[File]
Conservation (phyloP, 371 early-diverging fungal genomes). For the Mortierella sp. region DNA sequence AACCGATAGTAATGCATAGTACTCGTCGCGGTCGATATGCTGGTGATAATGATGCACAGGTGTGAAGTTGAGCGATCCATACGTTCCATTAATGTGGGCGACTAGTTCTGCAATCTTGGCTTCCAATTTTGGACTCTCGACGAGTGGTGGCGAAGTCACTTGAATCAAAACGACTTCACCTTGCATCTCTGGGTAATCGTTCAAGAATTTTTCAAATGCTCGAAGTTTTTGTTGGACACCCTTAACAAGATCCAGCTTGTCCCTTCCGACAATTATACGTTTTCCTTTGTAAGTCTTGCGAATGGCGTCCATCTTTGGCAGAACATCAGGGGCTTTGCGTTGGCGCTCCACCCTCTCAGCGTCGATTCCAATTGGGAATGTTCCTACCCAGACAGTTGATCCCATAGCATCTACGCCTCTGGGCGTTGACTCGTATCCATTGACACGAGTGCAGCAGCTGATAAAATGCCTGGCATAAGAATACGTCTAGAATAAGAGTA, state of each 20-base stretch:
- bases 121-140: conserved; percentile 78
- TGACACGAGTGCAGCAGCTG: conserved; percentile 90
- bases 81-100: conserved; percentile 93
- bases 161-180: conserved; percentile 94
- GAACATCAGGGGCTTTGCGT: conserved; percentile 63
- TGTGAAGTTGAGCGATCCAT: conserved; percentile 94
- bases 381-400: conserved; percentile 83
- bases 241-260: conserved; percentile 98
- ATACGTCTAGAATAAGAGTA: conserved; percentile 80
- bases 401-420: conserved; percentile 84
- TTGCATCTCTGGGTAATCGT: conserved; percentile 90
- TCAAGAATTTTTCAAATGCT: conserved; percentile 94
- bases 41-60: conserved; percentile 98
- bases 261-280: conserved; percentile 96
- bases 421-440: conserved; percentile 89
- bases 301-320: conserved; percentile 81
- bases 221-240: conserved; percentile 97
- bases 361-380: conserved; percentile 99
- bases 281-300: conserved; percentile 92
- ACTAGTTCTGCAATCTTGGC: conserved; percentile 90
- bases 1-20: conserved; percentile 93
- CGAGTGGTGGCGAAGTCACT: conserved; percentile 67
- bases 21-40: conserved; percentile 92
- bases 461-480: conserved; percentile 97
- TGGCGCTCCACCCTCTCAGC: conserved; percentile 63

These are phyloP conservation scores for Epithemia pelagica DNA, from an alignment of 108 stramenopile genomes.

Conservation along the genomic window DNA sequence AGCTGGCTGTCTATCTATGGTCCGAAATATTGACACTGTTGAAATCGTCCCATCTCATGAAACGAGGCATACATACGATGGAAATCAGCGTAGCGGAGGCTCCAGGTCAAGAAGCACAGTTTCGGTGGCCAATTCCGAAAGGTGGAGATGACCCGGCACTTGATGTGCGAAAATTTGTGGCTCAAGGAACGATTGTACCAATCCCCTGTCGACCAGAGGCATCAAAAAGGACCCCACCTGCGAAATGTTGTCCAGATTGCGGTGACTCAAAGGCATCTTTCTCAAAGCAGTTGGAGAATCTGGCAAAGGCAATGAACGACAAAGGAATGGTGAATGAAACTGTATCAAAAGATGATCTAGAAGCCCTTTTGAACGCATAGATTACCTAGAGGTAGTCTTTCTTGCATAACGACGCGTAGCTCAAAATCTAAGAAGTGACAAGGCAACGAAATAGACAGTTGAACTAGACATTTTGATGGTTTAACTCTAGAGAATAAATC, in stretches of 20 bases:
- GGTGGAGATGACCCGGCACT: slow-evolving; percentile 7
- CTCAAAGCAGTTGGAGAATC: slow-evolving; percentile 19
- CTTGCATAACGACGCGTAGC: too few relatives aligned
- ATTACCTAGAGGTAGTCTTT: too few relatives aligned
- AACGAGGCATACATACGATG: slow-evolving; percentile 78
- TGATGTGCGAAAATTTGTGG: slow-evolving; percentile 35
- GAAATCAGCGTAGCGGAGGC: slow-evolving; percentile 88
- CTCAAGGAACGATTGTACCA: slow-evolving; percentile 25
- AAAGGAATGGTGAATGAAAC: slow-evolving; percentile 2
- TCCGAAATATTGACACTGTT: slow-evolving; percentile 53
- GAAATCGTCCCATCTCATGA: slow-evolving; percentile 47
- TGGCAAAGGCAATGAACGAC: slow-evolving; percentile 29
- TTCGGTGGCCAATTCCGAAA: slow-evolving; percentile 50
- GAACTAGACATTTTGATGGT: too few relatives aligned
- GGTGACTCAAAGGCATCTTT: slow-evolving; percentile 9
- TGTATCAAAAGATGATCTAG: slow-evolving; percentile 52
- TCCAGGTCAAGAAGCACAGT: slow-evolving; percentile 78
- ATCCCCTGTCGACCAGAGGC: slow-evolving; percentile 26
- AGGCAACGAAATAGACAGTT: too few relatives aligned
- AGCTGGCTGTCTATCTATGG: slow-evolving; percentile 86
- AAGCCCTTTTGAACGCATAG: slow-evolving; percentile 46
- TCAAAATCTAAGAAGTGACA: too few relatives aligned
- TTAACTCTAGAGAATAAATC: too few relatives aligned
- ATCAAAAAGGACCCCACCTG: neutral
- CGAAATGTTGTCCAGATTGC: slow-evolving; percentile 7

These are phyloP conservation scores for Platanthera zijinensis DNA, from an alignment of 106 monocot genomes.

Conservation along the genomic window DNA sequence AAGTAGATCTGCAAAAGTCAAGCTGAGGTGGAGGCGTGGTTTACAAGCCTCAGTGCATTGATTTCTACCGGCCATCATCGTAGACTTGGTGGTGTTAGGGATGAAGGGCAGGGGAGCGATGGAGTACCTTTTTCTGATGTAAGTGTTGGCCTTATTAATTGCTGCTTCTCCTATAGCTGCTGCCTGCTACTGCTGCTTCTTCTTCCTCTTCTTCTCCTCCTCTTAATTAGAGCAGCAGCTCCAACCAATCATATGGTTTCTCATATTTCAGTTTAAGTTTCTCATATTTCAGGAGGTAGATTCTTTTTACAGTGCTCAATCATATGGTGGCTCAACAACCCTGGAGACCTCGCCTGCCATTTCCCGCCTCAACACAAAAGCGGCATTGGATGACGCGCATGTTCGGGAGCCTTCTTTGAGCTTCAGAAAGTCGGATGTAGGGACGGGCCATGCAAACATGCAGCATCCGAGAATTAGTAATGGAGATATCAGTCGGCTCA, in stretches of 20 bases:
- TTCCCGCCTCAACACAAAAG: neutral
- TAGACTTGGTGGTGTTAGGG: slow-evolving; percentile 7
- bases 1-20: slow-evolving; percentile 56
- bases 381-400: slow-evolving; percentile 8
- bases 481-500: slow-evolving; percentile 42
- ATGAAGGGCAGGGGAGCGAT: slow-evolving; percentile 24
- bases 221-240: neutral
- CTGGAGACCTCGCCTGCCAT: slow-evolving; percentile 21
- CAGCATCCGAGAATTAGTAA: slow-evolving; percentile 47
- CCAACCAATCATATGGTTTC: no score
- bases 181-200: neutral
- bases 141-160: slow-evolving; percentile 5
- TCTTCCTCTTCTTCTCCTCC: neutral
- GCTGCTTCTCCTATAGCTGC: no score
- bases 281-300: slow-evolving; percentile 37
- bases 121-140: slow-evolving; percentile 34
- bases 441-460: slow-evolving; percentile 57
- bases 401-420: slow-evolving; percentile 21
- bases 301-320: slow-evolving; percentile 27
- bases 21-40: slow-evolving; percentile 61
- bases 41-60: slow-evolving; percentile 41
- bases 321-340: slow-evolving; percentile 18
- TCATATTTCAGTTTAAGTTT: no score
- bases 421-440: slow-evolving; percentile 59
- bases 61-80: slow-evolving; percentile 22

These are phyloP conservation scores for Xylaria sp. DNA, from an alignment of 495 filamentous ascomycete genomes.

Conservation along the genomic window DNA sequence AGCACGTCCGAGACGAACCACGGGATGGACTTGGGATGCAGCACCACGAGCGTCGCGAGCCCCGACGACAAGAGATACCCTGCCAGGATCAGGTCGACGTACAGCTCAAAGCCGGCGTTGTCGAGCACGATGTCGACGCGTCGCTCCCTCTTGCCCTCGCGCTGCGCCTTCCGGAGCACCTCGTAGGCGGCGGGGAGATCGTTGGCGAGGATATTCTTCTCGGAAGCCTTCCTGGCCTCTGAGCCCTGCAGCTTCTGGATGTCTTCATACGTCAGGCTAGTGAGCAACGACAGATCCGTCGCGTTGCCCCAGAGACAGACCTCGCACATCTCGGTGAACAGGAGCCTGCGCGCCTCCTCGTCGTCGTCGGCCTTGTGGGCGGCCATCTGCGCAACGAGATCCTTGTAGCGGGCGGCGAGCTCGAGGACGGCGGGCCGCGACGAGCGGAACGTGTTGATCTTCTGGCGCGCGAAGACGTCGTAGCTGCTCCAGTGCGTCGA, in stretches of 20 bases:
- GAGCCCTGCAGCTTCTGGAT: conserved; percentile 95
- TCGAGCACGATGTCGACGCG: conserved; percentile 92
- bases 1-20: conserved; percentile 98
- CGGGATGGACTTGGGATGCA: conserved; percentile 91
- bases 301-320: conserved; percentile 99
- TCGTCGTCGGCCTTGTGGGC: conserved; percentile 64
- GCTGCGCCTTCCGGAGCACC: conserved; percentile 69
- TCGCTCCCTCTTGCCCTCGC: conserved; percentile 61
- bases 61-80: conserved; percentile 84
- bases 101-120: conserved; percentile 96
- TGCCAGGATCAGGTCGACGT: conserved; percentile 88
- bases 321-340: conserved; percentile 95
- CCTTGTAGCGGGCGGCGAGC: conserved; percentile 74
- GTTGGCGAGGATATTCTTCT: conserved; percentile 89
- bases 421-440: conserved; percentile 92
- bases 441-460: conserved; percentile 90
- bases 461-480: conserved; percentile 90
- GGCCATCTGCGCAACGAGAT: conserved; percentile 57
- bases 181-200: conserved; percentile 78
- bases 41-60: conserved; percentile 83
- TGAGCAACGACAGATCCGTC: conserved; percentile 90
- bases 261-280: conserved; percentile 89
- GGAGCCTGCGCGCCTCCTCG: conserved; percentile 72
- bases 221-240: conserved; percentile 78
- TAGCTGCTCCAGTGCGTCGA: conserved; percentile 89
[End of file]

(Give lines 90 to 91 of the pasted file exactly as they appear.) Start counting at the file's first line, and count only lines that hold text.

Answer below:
- TCGCTCCCTCTTGCCCTCGC: conserved; percentile 61
- bases 61-80: conserved; percentile 84